The other knock on Shapiro has been that he is already looking for higher office, perhaps a bid for governor some day. Zappala and Morganelli each used the term "stepping-stone," saying that's why some candidates seek to become attorney general.

Shapiro responded by saying he has been recruited to run for the U.S. house and Senate but declined - because he sees attorney general as the job in which he can "actually decide something in the morning and get it done by afternoon."

"I have no plans or interests in running for anything else," he said. "This is the job I want."

As the primary nears, he leads the money race: Campaign finance reports filed Friday showed Shapiro with $1 million in the bank, while Morganelli had $367,170 and Zappala had $117,788.

The GOP primary has been a less contentious, two-way contest between State Sen. John Rafferty, who has the backing of the state party, and Joe Peters, a former prosecutor who previously worked as a top aide to Kane.

Rafferty, of Montgomery County, became the first candidate in either party to officially enter the race last summer, citing a "black cloud" over Kane's office in his announcement speech.

Rafferty, serving his fourth state Senate term, previously worked as a private lawyer. He was also a deputy attorney general from 1988 to 1991, prosecuting Medicaid fraud.

He also launched a campaign for attorney general in 2012, but dropped out after then-Gov. Tom Corbett backed Cumberland County District Attorney David Freed - who lost to Kane.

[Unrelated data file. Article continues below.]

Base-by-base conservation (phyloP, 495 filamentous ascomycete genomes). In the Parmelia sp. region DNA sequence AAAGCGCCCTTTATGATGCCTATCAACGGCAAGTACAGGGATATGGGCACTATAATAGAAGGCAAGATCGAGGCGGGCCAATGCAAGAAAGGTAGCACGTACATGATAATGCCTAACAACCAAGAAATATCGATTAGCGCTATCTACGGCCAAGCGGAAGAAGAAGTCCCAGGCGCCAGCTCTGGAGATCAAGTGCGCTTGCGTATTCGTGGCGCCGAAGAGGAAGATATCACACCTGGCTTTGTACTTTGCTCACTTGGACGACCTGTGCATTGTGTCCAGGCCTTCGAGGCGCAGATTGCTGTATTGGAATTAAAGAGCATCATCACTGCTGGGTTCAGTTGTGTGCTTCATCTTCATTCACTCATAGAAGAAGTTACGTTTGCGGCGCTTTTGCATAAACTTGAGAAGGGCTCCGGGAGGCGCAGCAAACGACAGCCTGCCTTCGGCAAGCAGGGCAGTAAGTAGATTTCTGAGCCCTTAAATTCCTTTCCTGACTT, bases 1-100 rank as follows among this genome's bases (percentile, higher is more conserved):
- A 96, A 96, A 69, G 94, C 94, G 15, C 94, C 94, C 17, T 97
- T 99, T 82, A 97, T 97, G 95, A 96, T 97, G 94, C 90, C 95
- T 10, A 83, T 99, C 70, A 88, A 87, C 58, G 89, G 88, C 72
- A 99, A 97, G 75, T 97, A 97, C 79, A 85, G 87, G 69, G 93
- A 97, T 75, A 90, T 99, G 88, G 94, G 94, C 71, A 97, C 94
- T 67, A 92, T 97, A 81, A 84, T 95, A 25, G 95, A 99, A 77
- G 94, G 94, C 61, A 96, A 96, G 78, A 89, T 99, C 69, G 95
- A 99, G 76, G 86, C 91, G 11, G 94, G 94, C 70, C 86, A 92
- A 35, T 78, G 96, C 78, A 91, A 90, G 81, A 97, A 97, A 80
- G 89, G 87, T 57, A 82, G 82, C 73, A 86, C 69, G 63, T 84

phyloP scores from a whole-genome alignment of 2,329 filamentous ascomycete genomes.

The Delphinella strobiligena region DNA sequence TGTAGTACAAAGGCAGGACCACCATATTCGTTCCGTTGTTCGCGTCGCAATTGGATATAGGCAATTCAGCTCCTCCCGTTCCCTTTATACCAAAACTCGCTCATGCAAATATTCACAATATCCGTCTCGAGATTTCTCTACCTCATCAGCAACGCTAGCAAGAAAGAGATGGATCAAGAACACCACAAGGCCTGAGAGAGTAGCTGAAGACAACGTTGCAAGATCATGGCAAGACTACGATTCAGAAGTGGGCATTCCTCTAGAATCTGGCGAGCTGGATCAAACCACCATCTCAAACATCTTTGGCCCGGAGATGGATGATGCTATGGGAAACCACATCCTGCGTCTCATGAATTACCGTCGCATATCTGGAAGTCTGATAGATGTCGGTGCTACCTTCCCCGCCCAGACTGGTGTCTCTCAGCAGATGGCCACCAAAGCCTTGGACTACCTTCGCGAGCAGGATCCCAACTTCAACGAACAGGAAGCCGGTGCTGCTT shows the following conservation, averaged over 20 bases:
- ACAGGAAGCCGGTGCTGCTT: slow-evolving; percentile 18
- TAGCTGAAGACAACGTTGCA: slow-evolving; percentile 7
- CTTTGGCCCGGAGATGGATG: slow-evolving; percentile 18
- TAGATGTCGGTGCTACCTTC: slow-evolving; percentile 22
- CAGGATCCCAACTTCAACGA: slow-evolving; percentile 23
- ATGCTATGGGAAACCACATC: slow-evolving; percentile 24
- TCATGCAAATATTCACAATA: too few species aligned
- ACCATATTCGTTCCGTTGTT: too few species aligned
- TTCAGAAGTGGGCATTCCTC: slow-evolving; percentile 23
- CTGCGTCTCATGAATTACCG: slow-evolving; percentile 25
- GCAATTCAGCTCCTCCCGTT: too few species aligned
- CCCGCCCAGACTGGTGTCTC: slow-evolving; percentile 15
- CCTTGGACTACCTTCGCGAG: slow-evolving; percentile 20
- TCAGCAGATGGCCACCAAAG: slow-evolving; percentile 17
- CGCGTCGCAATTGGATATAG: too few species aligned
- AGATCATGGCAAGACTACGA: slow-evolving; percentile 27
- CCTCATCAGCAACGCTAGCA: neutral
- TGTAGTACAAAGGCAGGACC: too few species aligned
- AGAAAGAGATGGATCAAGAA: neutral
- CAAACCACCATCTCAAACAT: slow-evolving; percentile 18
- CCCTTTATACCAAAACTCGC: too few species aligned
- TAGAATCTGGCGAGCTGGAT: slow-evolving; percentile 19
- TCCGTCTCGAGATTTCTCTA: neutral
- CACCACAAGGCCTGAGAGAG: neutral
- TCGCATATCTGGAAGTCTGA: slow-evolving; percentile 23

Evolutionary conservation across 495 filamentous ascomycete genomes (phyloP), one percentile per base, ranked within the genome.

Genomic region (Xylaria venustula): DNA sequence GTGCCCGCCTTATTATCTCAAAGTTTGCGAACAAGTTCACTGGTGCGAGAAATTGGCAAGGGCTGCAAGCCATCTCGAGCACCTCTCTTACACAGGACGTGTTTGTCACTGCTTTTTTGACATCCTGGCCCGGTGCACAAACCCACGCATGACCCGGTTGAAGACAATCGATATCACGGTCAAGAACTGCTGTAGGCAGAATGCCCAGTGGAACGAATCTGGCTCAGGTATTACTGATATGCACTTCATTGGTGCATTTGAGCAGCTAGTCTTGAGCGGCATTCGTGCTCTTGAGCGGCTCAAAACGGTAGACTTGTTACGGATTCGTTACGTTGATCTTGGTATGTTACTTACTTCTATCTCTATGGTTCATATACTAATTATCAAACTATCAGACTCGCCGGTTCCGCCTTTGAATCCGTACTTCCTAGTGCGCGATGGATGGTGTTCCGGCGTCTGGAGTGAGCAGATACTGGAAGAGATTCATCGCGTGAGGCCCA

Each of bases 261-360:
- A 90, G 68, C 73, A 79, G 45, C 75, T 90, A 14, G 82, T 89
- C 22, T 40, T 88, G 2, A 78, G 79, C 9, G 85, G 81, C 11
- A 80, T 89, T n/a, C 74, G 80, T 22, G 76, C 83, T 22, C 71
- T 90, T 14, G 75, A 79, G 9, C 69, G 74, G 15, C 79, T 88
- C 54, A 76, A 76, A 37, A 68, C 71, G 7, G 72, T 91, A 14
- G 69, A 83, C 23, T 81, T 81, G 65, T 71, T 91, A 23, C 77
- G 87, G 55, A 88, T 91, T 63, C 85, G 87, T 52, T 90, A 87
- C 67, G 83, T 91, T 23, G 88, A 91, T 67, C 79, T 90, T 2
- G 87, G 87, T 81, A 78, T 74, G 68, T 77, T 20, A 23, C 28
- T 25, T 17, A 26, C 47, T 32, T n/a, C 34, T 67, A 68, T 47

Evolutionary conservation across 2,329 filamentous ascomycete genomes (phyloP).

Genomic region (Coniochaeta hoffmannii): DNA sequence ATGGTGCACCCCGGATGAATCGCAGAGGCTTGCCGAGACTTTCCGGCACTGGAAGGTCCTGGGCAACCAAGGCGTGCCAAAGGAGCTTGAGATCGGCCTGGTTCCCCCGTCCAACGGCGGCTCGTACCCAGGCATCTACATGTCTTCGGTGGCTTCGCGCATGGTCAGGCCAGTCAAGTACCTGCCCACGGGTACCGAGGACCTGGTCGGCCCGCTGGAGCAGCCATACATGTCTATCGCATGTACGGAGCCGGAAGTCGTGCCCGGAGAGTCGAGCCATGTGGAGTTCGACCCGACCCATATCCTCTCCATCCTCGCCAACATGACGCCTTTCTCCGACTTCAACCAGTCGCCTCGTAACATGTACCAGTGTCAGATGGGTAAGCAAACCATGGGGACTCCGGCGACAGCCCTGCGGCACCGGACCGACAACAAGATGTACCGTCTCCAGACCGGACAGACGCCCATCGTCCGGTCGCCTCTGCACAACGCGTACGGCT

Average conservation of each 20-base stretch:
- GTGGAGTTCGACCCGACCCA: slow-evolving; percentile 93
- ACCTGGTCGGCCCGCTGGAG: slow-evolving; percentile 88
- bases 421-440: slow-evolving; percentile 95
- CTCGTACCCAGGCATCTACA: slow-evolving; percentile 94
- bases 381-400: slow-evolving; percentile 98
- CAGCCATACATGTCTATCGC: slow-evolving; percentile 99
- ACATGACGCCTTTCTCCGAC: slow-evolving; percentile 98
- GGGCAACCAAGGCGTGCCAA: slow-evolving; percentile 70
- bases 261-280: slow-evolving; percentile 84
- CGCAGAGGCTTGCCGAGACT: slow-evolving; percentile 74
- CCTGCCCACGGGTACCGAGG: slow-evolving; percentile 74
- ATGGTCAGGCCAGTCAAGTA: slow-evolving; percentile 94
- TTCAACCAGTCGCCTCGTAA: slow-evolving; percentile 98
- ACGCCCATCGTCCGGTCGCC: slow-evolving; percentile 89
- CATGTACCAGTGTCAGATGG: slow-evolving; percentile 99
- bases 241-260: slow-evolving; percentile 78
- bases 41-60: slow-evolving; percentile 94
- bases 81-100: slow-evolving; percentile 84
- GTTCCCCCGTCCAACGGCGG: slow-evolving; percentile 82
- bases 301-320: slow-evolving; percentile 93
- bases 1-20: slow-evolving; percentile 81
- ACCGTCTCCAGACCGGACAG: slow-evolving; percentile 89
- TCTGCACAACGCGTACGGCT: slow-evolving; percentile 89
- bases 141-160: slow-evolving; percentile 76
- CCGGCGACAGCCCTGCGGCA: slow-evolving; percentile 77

Peters is running on his record as a longtime prosecutor who has never held political office. He has pressed on despite losing the party's endorsement, saying his 17 years working in the Attorney General's Office make him most qualified for the job.

Peters, of Wyoming County, last worked in that office under Kane, in an advisory and communications role, for less than a year before resigning in 2014.

"The final judgments are left for the criminal court," he said of Kane. "...I left [the office] when I thought it was appropriate and there's really not much else to say on that issue."

As for Kane's effect on the race, analyst Borick said her tumultuous time in the office, which comes with a $158,700 annual salary, has caused every candidate to talk about restoring integrity to the job.

"It's hard to discern if her very rocky years in office advantage any particular candidate's message," Borick said, "especially when they're all trumpeting how different they are from what has transpired during her tenure."




Joshua D. Shapiro

Age: 42

Residence: Abington Township, Montgomery County.

Family: Wife Lori, four children.

Education: Bachelor's degree from University of Rochester; law degree from Georgetown University.

Occupation: chairman, Montgomery County commissioners; lawyer.

Campaign website:

Career: Member of the state House of Representatives, 2005-12; current chairman, Pennsylvania Commission on Crime and Delinquency; vice chairman, Pennsylvania Convention Center Authority.

Stephen A. Zappala Jr.

Age: 58

Residence: Pittsburgh.

Family: Wife Mary, four children.

Education: Bachelor's degree, University of Pittsburgh; law degree, Duquesne University School of Law.

Occupation: Allegheny County district attorney.

Campaign website:

Career: Five terms as district attorney, 14 years in private practice.

John M. Morganelli

Age: 60.

Residence: Bethlehem.

Family: Wife Diana, three children.

Education: Bachelor's degree, Moravian College; law degree, Villanova University.

Occupation: Northampton County district attorney.

Campaign website:

Career: District attorney since 1992; past president of Pennsylvania District Attorneys Association.